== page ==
This Blog is a Snippet from the book called “East Bay Then & Now” by “Dennis Evanosky And Eric J.Kos”. This post takes our readers to the historic Berkeley city’s memories. Ridge Tree Services in Berkeley, work around these landmarks in the city and we are proud to be serving Berkeley. Highly obliged to the author for such a useful piece of information.

Bear Fountain, Berkeley

Architect John Galen Howard-who designed much of the UC Berkeley campus, including the Sather Tower-fashioned this nine-foot-high, double-tiered foundation on Marin Circle to celebrate Berkeley’s North bare neighborhood. Arthur Putman sculpted the bear cubs to symbolize the state of California and the university, whose mascot is the Golden Bear. Howard also designed the stone pillars that mark the neighborhood’s streets, the entrance pillars on the Alameda, as well as a real-estate office and train station that no longer stand.

A replica of Howard and Putnam’s creation stands at the intersection today. A runaway truck destroyed the fountain in 1958. The circle remained without its signature fountain for almost forty years. Then, in 1993, residents formed Friends of the Fountain and raised $175,000. Sculptor Sarita White faithfully re-created Putnam’s bear cubs, and in 1996 a community celebration welcomed the new foundation to the circle.

Berkeley City Hall

Architects John Bakewell and Arthur Brown designed and built this handsome Be-aux Arts city hall for Berkeley. The building was completed in 1909. Both men had graduated from UC Berkeley in the 1890s. They modeled the structure after the city hall in Tours, France. They intended for the building’s spire to support clocks, but the city never purchased them. Bakewell and Brown also designed San Francisco City Hall and buildings on the UC Berkeley campus. After they dissolved their partnership in 1928, Brown designed the San Francisco landmark Coit Tower.

Center Street, Berkeley

This view of Center Street from Shattuck Avenue looks east toward the UC Berkeley campus with its signature Sather tower, also called the Campanile. Architect John Galen Howard takes “center” stage here. Howard designed both the Sather Tower and the Berkeley National Bank Building (left foreground), where he maintained an office on the top floor. Howard was the university’s supervising architect and the founder of the Department of Architecture. Peder and Jane Sather donated a considerable sum of money to the university. Both the Sather Gate (a memorial to Peder ) and the Sather Tower ( a memorial to Jane) reflect the Couple’s generosity. Howard based his design for the Campanile on one in Venice, Italy.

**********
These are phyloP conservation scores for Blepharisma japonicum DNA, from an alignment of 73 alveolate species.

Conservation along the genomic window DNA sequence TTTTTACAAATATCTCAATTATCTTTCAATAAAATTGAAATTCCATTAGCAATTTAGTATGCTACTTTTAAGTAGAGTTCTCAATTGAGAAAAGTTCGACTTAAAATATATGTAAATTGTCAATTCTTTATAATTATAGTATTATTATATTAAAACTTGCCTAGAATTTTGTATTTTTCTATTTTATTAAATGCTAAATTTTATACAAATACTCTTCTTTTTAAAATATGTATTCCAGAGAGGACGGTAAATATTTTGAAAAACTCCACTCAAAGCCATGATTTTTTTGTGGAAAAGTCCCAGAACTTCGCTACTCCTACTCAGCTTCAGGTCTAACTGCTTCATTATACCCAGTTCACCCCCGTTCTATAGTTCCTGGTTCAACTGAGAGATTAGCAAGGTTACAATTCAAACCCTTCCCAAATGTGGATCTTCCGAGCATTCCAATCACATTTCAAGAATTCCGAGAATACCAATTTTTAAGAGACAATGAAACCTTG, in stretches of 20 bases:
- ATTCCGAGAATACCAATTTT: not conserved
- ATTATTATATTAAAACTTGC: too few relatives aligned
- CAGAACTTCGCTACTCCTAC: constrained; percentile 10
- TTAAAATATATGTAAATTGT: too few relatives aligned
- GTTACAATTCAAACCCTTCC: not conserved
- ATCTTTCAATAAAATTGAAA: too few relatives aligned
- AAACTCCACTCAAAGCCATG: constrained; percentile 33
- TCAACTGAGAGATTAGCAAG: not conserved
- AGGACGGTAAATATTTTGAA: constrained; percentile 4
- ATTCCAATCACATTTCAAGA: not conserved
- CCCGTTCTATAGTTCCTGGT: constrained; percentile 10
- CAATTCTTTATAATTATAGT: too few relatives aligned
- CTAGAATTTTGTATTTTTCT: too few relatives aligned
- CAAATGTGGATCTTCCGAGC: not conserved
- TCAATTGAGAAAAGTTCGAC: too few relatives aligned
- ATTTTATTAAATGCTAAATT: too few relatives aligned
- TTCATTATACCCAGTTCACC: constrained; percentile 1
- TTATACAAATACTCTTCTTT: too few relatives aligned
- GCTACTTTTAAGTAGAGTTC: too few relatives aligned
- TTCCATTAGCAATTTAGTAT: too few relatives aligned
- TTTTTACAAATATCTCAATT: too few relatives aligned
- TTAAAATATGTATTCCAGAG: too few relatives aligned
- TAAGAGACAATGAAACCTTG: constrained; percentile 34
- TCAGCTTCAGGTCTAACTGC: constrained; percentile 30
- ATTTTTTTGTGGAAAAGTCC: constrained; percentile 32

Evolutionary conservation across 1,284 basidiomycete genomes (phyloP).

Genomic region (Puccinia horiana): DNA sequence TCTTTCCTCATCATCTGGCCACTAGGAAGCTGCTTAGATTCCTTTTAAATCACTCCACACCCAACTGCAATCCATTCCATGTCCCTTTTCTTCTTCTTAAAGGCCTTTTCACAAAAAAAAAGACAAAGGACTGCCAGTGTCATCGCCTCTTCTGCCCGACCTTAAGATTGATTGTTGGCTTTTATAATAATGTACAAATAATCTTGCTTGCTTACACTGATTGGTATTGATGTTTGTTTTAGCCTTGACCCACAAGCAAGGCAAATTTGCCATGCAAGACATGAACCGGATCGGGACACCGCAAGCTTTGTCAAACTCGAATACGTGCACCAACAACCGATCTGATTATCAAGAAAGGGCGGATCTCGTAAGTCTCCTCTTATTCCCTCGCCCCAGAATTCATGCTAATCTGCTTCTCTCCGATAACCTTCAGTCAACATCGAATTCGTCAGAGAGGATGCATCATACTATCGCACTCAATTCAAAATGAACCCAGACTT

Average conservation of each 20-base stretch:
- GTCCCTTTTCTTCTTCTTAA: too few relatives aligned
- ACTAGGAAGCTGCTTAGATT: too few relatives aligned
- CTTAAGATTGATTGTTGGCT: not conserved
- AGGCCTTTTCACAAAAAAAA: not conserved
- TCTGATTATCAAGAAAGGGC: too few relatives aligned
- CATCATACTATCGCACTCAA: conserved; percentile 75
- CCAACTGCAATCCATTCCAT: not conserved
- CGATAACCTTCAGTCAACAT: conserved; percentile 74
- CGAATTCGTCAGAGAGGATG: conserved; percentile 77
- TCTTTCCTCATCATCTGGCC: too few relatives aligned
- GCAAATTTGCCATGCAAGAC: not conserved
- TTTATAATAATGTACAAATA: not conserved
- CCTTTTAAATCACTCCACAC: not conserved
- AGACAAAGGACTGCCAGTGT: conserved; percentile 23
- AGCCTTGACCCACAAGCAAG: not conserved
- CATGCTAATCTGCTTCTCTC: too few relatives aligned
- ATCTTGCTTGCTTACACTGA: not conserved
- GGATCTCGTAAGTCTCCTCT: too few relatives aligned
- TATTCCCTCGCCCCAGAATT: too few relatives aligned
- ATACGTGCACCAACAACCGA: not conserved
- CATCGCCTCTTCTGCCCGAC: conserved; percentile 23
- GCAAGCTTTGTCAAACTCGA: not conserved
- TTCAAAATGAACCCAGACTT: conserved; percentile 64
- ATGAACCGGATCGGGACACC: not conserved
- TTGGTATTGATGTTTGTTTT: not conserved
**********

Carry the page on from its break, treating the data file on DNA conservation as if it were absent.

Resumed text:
bay Bridge from Berkeley
Center Street, Berkeley

Sproul Plaza, Berkeley

A National Guard helicopter hove Sproul Plaza on the UC Berkeley campus on May 20, 1969, spraying tear gas indiscriminately on students and protesters alike. UC Berkeley had been a scene of counterculture ever since Mario Savio’s Free Speech Movement was launched from Sproul Hall in 1964. In 1969 students were protesting over the university’s plans to take back land it had earmarked for student housing between Haste Street, Dwight Way, and Bowditch Street, but had undeveloped ban trespassers from “People’s Park” backfired, and a the police, in which protester James Rector was shot Governor Ronald Reagan had to call out the Nation restore order.

Sather Gate, Berkeley

Sather Gate separates Sproul Plaza from the rest of the university. Jan K. Sather, a benefactor of the university, donated Sather Gate in memory of her late husband, the pioneering banker Peder Sather. Prominent Be-aux Arts architect John Galen Howard designed the gate, which he completed in 1910. Professor Earl Cummins sculpted eight panels of bas-relief figures, with four nude men representing the disciplines of law, letters, medicines, and mining, and four naked women representing the disciplines of agriculture, architecture, art, and electricity. When Cummins first installed the panels, public outrage led Sather to demand their removal. Sather later funded the building of the Sather Tower, known more commonly as the Campanile because it bears a close resemblance to the Campanile De San Marco in Venice, Italy. It was also designed by Howard and was completed in 1914.

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